Hey, it looks like I am going to be in your neck of the woods this week-end :). Going down to San Diego to attend a Balboa workshop and a Charleston competition. What? You guys don't know what Balboa is? Well, neither did I up and until a year ago. But now, I dance it. Yop, there is more to little ol' Faith then meet the bettas hehehehehe and I have quite a few surprises up my sleeve. One of which is my ability to do a narly Lindy Hop and other 20's, 30's and 40's dances. It has been, lately, a focus of mine on my off time (OFF TIME?? What's ZAT?)... So anywhoooo I will be in San Diego this week-end, me and my old 30's shoes, just the 3 of us :)... (me, my left shoe and my right shoe) LOL. No, I will not be in the Charleston competition. I am not THAT good (yet). (But give me another year and watch out everyone! Here comes flapper faith hehehehee)...
What does any of this have to do with bettas? NOTHING. That's the beauty of it as a matter of fact ;). It's nice to take a breather every now and then. The little finned tyrants are quite a handful. Just to be able to go out of town for a measly 2 days I have to do gyrations that defy the laws of gravity (and biology LOL). Clean the fish, feed the fish, put diapers on the fish... No, wait... That's the kid. ? Wait. I don't have a kid! See, I really need a week-end away, I'm losing it LOL.
Now let's talk bettas, cause I know that's (also) why you are reading this column ;). Bettas do have an interesting feature that I have not seen in any other of the tropical fish I personally have kept: a "I'm bigger and badder than you" membrane. Not sure if it is really called that, but the name fits :). It is probably called something very pompous and more than likely Latin such as "splendens membranus superflus" LOL. If I was a scientist, I would know it, but I am just a Charleston dancer LOL. Psssht, so splendens membranus superflus will have to do for now.
The membrane is located under the gill plates and is shaped like 2 half circles, one under each plate, joined at the chin. A betta bib? LOLOLOLOL.. They ARE messy eaters ;P... OK, when resting, the membrane folds and tucks under the plates, sticking out just a hair on the male. Note that females also have same membrane but it is called "splendens membranus frivolus" LOL. No, seriously, they do have one, but it is not as prominent as the male's. When the male flares (opens up his gills to express aggressive behavior), the membrane stretches out and makes the betta's head look much wider and larger than it really is. Now I have seen lizard with such membranes on their neck. When threatened, the lizard will open up the membrane and looks 3 times his size. Effect? The predator becomes intimidated and leaves. Figures: It's going to be too much work to eat that lad. Result: The lizard lives to see another day.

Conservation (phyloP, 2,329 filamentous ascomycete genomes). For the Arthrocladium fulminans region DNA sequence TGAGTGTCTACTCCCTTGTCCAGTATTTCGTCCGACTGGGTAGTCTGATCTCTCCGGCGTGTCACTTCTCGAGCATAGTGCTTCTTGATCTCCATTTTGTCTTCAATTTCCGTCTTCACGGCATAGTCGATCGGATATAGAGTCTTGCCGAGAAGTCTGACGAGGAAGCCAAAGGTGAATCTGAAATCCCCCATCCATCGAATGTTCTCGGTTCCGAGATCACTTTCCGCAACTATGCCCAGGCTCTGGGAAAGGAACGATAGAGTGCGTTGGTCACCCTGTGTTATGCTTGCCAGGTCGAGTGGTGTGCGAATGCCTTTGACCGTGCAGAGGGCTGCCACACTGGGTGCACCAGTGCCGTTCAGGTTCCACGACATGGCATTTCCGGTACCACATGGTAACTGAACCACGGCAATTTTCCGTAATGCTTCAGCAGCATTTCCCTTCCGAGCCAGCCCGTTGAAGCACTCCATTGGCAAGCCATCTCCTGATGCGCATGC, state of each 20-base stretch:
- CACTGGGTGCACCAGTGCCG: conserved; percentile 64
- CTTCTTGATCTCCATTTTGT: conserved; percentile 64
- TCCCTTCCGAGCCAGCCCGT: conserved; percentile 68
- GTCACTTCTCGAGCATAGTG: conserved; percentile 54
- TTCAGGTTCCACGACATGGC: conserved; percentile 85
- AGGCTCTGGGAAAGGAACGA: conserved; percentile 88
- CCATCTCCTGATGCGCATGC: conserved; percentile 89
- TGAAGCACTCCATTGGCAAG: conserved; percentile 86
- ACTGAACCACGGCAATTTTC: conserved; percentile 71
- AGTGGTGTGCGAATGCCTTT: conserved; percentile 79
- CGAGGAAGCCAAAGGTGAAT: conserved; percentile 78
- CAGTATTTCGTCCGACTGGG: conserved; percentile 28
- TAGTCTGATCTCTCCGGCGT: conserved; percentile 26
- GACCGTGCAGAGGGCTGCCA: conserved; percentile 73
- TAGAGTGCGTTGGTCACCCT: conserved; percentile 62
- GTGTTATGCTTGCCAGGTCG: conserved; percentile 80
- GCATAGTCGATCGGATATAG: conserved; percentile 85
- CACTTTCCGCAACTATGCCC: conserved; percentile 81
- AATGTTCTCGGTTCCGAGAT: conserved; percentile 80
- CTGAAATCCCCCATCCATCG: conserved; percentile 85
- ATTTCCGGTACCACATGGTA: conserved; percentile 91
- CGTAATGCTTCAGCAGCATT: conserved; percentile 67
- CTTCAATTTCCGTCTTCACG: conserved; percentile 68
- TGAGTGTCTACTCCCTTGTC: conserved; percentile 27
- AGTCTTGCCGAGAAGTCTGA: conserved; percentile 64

Note: There is a similar attribute with human males. It is called: Raised trucks with HUGE wheels. LOL. Intimidation process is the same, especially on the freeway... LOL
Let us have a look at the betta's membrane off duty and on duty:
tucked under gill plates, but sticking out a bit
(see? I TOLD you)
at work: making the betta's head look twice as wide (as he lounges at his snoozing rival)- there was a clear partition between them !!
OK, the above right shot is RAD. It is taken from underneath the betta and clearly shows the membrane being stretched out, two half circles, joined at the chin and since this betta's membrane is clear you can even see the inside of the gill plate covers :) Click on the photo to see the larger version, silly :). Which bring me to the next topic: Membrane colors. Membrane colors will vary from betta to betta, most of them being dark. For example, green, blue or red bettas will have what looks like a dark almost black membrane. White opaques will have a clear whitish membrane (see below), while marbled bettas may have a clear or patterned one.
clear/white membrane on this spawning opaque male.
but a dark colored membrane on this otherwise light colored ivory male (go figure)
The membrane is strictly for "looks" and does not appear to have any other function. As I said, it helps the male intimidate his rivals. It is used profusely by the male when flaring. It's a "show off" device.
Ironically fins are also 'membranes' and while they are prone to rot (bacterial disease), the gill membrane is not. I have never seen a betta with a gill membrane rot. Ironically X2, I have never even thought of this until JUST now. One might think that possibly the gill membrane is more tucked away so less accessible to bacteria? Sounds like an OK explanation but I am not satisfied. I guess we will be left wondering (for now). I'll tell you what. I'll ask the bettas tonight when I go home, see what they say (they speak a very broken english so half the time I can't make out what they are saying, so no promises, ok?)... ;)
Before I close this ever so informative column, I possibly should consider the thought of perhaps, maybe, why not after all, answering your question LOL! I hope the photos gave you a bit of a reference point so you can compare the membrane of your betta to the ones above. I, however, do not have any visual reference so it is hard for me to tell whether your betta's membrane might be shorter, smaller, or deformed.
I hope this has helped you some, and that all of you found the info and photos interesting. Until next week, flapper faith says "Tata!".